As she told me her back hurt, I realized this is what she hears from me. When she wants me to do something that I just cannot physically do, she hears “I can’t baby, Mama’s back hurts.” Sometimes it’s as simple as lifting her up, taking her to the park or spinning her around outside. It has always angered me to raise my children and be unable to do the things with them that I either loved to do with my Mom and siblings as a child, or the things that I wished to do with them but never got the chance to.

I sat here angry at myself for being so limited and that limitation becoming a normal for my child to use as an excuse not to clean her room. As Moms we suffer a lot, in silence. Whether it’s when we’re sick but there is a million things and little people to take care of, or when we get hurt but don’t want them to worry so we slap on a smile followed with a “Mama’s okay.” I’ve only been vocal about my back from time to time because I wanted them to understand that it is not that I do not WANT TO do these things with them, but that I cannot do them.

As I stood there laughing at her tiny munchkin-like voice telling me her back hurt, I thought of all the time as she grows into a teenager that she will play me out as a joke for this reason. Make fun of me to get a laugh. Our house is a very sarcastic and dry humor zone, so this would be the usual for our sense of humor here. I thought about how much she will try to use it when she can, to get out of things and probably be quite convincing at it having watched me for so long, be out for the count from this. I keep finding myself laughing about it and being amazed at how perceptive and cunning the mind of this three year old is.

Pain is something that cannot be truly understood from the outside looking in. Only from the people who share in it themselves, ever seem to grasp how life-altering it can be and is. When you have to say no to special events or occasions with friends and family because you’re hurting too much to stand, there’s guilt that comes with that. You feel guilty because you have to say no. You feel worried that they won’t understand or think you are just using it as a reason not to show up. You wind up losing close relationships because there aren’t many good days in a month that you feel human enough to actually be HUMAN. And of course there’s depression from always being so secluded in your home unable to fully function while the world moves at a fast pace outside of your window.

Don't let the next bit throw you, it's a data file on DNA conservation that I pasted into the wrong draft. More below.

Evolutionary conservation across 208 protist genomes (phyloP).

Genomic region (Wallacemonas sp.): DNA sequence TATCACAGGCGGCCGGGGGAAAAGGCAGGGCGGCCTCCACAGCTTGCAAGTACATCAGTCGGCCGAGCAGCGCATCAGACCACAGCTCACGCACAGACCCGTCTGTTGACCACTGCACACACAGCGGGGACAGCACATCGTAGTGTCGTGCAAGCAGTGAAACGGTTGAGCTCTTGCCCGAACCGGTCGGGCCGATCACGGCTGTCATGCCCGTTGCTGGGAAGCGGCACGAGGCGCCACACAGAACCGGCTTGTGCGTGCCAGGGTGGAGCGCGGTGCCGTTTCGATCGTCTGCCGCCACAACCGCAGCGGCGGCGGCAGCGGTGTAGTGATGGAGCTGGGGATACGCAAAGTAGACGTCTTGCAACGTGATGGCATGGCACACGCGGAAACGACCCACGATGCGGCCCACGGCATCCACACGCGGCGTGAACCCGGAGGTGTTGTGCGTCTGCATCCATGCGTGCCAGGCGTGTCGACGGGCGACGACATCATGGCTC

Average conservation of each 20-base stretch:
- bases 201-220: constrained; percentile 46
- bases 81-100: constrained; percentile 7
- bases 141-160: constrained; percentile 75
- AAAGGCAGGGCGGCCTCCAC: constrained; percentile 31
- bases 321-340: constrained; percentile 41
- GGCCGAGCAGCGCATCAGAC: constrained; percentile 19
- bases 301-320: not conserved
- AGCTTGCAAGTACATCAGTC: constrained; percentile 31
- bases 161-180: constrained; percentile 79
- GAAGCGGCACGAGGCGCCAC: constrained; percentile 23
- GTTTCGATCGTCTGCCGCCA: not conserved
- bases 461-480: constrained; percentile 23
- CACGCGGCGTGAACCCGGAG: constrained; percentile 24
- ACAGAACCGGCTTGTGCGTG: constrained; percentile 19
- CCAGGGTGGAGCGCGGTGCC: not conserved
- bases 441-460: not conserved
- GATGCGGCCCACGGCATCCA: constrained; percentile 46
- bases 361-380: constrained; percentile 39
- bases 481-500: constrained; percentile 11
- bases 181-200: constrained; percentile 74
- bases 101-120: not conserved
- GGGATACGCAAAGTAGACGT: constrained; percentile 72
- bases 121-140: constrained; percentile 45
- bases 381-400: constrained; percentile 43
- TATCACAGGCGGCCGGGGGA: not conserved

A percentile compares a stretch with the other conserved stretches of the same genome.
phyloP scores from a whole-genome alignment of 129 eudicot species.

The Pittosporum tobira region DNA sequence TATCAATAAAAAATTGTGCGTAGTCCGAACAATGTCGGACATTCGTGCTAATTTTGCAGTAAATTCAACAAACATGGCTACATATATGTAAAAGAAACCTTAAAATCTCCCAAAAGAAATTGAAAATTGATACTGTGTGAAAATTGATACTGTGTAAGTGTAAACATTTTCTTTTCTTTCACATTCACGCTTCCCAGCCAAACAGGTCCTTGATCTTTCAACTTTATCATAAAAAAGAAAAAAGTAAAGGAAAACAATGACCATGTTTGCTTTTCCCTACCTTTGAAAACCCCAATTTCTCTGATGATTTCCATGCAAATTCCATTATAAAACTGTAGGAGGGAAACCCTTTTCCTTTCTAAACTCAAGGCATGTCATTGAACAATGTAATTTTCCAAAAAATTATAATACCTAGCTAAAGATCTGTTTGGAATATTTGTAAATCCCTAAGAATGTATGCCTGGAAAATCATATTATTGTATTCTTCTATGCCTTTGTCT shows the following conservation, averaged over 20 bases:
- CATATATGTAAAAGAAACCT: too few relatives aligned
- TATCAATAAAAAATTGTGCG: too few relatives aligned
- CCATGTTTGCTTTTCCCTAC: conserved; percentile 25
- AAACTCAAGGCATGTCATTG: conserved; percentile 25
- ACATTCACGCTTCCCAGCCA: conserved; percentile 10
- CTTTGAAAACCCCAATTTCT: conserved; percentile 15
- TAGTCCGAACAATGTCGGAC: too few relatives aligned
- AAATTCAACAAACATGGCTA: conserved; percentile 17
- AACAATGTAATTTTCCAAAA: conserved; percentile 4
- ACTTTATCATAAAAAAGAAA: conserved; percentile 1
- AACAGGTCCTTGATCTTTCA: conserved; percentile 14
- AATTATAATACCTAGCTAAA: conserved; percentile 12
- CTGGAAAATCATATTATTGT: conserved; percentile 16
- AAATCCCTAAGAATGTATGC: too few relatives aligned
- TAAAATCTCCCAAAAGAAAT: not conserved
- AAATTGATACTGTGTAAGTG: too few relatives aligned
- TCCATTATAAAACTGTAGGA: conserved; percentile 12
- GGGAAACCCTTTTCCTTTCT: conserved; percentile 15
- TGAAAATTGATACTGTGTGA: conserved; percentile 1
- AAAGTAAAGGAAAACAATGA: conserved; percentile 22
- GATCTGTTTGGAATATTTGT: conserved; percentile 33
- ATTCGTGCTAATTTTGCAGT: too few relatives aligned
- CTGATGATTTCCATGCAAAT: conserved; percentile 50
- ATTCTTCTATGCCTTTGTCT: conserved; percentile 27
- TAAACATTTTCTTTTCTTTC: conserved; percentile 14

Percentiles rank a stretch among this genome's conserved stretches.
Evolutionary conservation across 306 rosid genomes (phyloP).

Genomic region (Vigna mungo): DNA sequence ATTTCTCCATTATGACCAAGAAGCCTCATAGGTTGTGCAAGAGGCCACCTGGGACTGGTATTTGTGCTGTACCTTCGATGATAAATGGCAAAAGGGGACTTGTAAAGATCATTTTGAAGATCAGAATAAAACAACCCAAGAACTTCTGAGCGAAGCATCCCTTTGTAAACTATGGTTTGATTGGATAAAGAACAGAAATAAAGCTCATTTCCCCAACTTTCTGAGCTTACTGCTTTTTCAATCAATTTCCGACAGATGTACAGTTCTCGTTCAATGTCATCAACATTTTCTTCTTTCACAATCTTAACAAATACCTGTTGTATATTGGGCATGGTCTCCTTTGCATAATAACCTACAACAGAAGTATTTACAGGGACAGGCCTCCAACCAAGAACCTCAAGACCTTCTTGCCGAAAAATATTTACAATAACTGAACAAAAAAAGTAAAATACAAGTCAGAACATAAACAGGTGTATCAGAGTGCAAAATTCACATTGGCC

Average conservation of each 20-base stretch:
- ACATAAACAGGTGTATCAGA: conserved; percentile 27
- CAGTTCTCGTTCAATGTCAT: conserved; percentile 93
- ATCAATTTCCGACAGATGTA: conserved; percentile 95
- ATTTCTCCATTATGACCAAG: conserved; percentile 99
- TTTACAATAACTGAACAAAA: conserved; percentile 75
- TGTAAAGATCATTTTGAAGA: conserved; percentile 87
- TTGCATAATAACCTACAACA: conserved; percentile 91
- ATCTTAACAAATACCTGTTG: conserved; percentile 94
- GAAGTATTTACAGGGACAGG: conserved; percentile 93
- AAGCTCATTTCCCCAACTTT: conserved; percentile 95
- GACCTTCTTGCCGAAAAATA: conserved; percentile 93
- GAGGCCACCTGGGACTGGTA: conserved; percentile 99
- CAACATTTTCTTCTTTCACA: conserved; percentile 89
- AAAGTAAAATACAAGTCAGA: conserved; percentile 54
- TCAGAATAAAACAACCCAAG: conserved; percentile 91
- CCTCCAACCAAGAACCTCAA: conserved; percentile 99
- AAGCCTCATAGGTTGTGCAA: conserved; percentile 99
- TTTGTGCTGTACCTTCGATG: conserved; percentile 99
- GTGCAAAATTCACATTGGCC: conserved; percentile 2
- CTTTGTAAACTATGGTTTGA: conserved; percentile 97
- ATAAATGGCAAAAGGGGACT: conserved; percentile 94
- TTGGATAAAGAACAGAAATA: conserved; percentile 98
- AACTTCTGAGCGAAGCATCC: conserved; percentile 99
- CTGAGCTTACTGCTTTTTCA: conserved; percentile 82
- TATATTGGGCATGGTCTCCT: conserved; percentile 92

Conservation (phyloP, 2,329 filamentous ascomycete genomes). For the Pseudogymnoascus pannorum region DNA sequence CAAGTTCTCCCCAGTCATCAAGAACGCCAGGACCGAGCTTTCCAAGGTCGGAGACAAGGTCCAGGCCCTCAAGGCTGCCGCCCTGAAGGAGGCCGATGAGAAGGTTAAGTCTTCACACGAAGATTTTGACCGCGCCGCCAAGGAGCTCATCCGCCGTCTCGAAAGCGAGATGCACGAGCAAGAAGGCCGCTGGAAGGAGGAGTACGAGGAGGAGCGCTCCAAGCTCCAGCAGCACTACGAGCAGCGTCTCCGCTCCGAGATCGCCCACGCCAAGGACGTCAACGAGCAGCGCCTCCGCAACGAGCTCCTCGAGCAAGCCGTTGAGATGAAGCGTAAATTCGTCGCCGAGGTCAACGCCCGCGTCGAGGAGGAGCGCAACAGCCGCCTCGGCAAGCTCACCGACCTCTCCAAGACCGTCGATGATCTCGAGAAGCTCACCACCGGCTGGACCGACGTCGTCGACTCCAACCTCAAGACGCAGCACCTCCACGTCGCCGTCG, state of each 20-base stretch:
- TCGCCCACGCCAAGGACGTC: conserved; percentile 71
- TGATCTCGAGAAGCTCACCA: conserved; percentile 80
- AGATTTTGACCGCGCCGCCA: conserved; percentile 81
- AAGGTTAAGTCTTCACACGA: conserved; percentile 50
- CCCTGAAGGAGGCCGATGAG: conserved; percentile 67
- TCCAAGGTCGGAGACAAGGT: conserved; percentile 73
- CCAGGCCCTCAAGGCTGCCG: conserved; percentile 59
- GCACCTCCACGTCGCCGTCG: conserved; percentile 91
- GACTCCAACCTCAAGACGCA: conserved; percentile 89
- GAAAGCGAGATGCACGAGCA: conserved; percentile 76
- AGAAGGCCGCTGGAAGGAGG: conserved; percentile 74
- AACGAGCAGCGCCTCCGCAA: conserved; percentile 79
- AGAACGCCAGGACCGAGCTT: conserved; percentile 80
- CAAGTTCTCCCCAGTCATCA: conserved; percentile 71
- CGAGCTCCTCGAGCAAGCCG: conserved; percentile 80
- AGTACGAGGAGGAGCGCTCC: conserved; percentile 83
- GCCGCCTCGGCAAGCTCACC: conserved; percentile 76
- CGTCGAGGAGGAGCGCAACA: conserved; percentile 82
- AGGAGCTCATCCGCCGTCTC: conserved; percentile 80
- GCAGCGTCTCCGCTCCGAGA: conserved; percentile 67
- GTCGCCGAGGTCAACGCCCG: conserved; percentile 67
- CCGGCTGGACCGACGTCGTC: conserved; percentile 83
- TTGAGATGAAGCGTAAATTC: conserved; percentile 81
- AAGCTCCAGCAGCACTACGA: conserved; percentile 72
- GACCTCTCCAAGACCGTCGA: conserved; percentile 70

It’s been a hard day and even though I’m still arguing with this toddler of mine to eat all of her food and take a nap, I am smiling at the thought that she doesn’t see my illness as a thing to be scared of or worried about. She sees Mommy do all the regular mommy things like cleaning and cooking, making beds and doing laundry and playing with her. I’ve never used this as an excuse to not be present and participate in what keeps my home and family happy, healthy and cared for. Instead she sees it as a joke to get a funny reaction from her mom. I’m not limited in her eyes, it’s just part of our life together. Full acceptance and love sprinkled with humor. This is the part of motherhood that I wouldn’t change for the world.